Illustrations Acknowledgements 1. The Mutual Delusion 2. Extra-Parliamentary Rhetorical Leadership - from Gladstone to Blair 3. The Rhetorical Prime Minister in Comparative Perspective 4. Persuading Voters - Cycles of Election Defining Rhetoric 5. Prime Ministers and Policy Narratives 6. Policy Intervention in Sub-National Jurisdictions 7. Defining a Legacy 8. Prime Ministers and Mandarins - Rhetorical Consistency Across Government 9. Conclusion - In Search of Authenticity Bibliography Index
Dennis Grube is Lecturer in Politics at Griffith University in Australia, and holds a PhD in British History from the University of Tasmania.
'Prime Ministers and Rhetorical Governance is a sophisticated and accessible study which explores how top government leaders use rhetorical strategies to lead governments and to frame policy discourse and interventions. This study uses historical and comparative analysis to illuminate dimensions of rhetorical governance focusing particularly on the Westminster experience of Australia, Canada, New Zealand and the UK and successfully links them to the contemporary conditions of centralizing prime ministers, networked governance, and 24-7 news cycles. Grube's work will undoubtedly engage political scientists, but should equally interest scholars and practitioners seeking to understand how rhetoric strategies and practice by prime ministers conditions and informs public policy and public administration, opening up and constraining opportunities for change.'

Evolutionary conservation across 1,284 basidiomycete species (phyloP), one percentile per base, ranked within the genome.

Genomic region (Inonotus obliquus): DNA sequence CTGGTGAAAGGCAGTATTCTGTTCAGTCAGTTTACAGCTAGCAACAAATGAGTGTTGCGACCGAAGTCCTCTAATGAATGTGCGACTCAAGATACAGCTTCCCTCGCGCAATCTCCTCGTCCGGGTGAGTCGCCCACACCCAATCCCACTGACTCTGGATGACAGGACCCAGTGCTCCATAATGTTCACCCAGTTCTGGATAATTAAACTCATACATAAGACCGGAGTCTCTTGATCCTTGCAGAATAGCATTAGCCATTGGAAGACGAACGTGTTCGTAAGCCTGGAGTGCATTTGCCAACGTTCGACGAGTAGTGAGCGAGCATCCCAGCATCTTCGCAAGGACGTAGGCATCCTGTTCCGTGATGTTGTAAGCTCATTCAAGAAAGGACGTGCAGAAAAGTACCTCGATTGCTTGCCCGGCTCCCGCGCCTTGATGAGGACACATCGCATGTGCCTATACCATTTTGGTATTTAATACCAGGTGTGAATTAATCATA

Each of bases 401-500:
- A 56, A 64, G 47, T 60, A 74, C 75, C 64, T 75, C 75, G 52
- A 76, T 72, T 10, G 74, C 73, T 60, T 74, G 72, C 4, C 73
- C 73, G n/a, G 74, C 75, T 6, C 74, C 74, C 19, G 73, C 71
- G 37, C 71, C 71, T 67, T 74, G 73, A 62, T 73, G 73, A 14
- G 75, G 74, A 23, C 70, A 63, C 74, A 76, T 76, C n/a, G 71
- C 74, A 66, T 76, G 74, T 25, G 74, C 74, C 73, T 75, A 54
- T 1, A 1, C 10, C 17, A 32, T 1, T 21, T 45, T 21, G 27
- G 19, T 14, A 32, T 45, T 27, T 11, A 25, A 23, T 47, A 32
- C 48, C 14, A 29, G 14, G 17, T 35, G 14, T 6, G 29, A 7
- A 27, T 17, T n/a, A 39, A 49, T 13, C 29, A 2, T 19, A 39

Professor Evert Lindquist, University of Victoria, British Columbia; Editor, Canadian Public Administration.
"This is an important and insightful book. It not only enlarges our understanding of political leadership in British politics, but also reframes our grasp of rhetoric as an ever-evolving tool of governance in and outside formal political institutions. It will be a central point of reference for the expanding interest in political speech and communications."
James Martin, Professor of Politics, Goldsmiths, University of London
'This book is an important contribution to our understanding of the relationships between political rhetoric, leadership and governance. Through a skilful comparative study of different Parliamentary regimes (The United Kingdom, Australia, New Zealand and Canada) Grube identifies an 'institutionalised' rhetoric which, he argues, shapes politicians behaviour. This is a bold claim which urges us to think afresh about the power (and the weakness) of Prime Ministers'.
Alan Finlayson, Professor of Political and Social Theory, University of East Anglia